Most of the vendors are Roma people, often referred to as gypsies – an offensive term. The Roma in Greece are settled in tightly knit communities, are citizens, and aren’t as a rule itinerant. Their native language remains intact, and certainly here in Greece the Roma are fully bilingual. (It’s worth noting that the Roma I recently encountered in Bulgaria speak a different Roma dialect, as well as Bulgarian.) 

The Roma and their history have been of interest to me since childhood, but I’m not going to elaborate on their culture now – I’ll drone on about it another time.

What all the vendors do have in common is their patter, pitched at ear-splitting volume. Roma women often sit atop the tables stacked with their wares, tossing garments at would-be shoppers:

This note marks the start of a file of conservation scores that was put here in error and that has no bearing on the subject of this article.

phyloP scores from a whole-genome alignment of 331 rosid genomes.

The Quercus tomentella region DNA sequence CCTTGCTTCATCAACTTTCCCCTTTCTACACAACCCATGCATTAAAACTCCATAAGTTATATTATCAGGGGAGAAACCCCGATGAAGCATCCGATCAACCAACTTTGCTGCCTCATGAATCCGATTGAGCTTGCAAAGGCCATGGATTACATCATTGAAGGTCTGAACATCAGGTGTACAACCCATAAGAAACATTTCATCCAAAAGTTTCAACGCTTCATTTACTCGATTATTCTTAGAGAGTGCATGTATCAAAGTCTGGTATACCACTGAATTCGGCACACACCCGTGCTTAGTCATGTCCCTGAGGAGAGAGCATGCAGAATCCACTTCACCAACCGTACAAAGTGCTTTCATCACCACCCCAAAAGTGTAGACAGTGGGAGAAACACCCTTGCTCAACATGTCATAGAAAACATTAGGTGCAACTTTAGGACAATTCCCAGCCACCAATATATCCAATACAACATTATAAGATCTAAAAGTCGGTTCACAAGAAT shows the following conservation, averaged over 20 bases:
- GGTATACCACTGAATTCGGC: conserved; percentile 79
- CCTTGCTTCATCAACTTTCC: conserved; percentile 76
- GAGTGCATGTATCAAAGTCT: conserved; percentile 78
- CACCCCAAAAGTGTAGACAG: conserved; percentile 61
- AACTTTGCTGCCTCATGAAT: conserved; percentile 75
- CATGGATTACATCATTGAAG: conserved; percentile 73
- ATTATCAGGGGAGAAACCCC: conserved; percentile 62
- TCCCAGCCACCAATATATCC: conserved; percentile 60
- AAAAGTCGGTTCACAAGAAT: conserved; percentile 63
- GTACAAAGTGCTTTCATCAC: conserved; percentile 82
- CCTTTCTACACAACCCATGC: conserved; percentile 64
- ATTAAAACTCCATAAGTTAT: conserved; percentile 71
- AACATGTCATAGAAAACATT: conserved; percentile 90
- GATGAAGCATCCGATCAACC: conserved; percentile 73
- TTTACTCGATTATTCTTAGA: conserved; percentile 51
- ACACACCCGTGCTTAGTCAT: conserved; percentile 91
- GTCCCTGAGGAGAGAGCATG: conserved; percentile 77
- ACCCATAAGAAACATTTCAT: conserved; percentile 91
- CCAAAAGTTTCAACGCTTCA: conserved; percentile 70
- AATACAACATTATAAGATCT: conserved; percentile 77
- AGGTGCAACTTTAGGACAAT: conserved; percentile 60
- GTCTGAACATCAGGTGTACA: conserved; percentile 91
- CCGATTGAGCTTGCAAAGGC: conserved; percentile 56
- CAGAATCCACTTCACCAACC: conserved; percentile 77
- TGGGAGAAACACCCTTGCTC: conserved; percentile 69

” Come on, my love!” they bawl.

“Look at this beauty! Where will you find such a bargain! Don’t think for one moment you would pay this pitiful amount in the snooty store!”

Their helpers dart about, taking the money, retrieving the goods, cajoling the doubtful into a purchase.

“Girls! Girls! Would I lie to you? Would I? You think I’m selling things? Am I selling things? I’m not selling things, girls, I’m not selling! I’m giving it away!”

All good fun. I’ve never encountered rudeness, I must say, and find it absolutely fascinating, though I’m not made of stuff stern enough to spend a lot of time in the raucous atmosphere.

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Market’s end